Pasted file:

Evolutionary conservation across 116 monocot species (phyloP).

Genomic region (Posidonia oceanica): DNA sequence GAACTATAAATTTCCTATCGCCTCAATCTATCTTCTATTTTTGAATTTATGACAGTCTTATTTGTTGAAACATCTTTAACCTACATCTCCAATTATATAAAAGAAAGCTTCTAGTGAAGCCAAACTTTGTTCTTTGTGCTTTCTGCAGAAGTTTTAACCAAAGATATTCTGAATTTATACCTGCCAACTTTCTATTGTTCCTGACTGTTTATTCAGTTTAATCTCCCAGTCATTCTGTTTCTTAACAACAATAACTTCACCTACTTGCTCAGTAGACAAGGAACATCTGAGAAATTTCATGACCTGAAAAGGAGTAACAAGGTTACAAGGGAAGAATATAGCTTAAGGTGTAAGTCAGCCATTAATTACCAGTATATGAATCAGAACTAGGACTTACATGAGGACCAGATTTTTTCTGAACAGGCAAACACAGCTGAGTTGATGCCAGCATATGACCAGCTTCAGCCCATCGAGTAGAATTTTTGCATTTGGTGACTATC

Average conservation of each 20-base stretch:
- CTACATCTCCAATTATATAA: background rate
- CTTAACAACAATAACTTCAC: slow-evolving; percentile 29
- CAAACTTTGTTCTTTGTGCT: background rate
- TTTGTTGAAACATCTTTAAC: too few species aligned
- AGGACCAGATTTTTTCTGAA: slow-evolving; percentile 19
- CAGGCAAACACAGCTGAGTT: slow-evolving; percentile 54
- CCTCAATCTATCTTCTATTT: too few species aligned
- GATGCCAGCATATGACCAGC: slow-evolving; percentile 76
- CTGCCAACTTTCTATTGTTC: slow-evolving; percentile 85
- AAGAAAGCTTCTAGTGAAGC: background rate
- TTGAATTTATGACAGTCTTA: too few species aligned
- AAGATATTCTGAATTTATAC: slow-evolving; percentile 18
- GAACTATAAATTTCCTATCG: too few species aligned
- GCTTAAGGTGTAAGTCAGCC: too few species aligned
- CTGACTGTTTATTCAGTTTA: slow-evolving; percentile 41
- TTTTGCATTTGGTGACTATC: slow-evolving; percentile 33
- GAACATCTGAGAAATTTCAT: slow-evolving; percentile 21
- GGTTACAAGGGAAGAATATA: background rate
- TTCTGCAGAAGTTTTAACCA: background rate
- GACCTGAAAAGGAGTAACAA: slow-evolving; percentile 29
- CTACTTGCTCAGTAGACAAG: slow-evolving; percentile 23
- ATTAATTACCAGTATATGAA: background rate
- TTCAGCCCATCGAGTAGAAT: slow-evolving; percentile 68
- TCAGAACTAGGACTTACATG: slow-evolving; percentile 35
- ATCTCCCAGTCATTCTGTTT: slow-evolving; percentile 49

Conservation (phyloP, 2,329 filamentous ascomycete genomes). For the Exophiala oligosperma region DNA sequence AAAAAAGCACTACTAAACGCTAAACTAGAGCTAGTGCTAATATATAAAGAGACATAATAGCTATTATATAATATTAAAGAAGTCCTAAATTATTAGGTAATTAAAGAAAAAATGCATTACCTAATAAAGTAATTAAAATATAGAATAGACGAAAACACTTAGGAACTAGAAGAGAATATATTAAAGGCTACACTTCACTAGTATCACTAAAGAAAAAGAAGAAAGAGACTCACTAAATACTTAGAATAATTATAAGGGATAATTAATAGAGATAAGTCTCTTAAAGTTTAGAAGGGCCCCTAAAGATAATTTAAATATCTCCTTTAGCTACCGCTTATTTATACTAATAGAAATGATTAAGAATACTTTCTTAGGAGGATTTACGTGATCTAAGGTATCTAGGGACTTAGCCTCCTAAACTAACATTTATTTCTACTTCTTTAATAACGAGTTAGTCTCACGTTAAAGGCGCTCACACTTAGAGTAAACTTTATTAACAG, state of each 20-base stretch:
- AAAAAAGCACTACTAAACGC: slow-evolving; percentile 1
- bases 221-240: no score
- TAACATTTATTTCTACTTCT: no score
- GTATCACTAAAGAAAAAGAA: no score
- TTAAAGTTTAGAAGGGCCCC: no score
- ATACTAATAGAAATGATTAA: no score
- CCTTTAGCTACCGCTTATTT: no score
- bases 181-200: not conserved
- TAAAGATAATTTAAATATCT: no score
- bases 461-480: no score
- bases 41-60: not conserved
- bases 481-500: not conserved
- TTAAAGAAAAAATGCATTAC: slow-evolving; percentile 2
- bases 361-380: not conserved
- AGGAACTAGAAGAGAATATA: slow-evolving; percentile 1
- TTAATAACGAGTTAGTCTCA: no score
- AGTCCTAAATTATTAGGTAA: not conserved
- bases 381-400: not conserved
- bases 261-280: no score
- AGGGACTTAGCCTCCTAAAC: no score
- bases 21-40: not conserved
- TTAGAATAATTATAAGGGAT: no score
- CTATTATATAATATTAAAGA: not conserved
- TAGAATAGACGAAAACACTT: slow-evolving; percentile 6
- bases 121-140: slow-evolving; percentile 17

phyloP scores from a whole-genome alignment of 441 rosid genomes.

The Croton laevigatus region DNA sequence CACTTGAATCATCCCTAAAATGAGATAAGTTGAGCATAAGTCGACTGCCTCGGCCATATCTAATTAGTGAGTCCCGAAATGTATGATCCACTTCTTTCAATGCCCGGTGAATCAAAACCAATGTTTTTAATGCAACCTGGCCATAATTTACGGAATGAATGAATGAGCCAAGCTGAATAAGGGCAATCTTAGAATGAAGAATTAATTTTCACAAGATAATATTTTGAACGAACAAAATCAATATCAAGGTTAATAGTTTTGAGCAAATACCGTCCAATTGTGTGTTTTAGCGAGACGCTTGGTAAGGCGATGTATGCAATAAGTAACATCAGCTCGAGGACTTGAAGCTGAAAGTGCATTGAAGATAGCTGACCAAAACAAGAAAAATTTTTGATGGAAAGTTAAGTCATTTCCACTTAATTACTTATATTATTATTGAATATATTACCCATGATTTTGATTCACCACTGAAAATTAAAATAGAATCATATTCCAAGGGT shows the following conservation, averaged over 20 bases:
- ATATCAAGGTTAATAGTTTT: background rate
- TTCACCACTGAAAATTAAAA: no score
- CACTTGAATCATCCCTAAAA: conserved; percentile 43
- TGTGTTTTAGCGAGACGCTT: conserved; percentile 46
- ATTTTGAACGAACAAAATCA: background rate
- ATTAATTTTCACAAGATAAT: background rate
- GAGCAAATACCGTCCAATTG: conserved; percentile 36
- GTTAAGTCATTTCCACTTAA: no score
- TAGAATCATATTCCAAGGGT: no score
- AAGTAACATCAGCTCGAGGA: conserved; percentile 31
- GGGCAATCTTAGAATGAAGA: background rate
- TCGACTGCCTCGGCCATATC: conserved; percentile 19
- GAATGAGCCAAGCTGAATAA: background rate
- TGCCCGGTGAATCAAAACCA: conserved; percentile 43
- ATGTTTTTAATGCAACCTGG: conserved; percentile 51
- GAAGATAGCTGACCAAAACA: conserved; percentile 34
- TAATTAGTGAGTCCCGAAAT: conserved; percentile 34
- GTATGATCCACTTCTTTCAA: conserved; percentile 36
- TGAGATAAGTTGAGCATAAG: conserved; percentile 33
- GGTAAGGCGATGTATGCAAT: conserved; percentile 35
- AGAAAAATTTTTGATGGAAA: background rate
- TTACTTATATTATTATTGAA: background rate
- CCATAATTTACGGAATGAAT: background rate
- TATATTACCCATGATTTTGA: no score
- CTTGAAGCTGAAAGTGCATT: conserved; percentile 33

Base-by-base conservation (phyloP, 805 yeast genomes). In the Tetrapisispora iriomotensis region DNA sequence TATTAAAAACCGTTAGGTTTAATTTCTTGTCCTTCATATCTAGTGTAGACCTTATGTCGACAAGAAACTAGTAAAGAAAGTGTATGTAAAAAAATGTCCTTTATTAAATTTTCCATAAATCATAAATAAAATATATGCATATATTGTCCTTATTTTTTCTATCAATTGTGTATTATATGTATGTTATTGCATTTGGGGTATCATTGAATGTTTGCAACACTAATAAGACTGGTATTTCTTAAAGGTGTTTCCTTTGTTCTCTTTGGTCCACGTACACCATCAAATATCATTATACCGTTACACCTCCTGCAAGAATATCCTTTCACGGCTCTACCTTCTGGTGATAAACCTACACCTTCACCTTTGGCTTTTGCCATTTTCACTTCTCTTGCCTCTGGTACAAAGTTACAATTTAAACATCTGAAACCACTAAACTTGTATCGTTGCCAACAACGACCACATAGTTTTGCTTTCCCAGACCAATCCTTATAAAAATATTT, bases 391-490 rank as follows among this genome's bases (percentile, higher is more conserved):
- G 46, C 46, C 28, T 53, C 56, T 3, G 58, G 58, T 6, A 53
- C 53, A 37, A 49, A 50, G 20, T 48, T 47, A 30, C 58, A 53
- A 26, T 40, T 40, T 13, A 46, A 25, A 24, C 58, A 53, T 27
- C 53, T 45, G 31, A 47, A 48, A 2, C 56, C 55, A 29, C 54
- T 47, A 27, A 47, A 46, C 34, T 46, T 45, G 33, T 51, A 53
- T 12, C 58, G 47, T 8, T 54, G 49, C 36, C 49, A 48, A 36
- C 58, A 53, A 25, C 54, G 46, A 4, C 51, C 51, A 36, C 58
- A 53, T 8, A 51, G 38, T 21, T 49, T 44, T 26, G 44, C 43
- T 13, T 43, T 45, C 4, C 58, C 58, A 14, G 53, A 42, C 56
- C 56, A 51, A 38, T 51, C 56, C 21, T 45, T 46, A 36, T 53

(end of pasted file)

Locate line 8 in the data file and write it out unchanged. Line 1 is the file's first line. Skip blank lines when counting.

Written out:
- AGGACCAGATTTTTTCTGAA: slow-evolving; percentile 19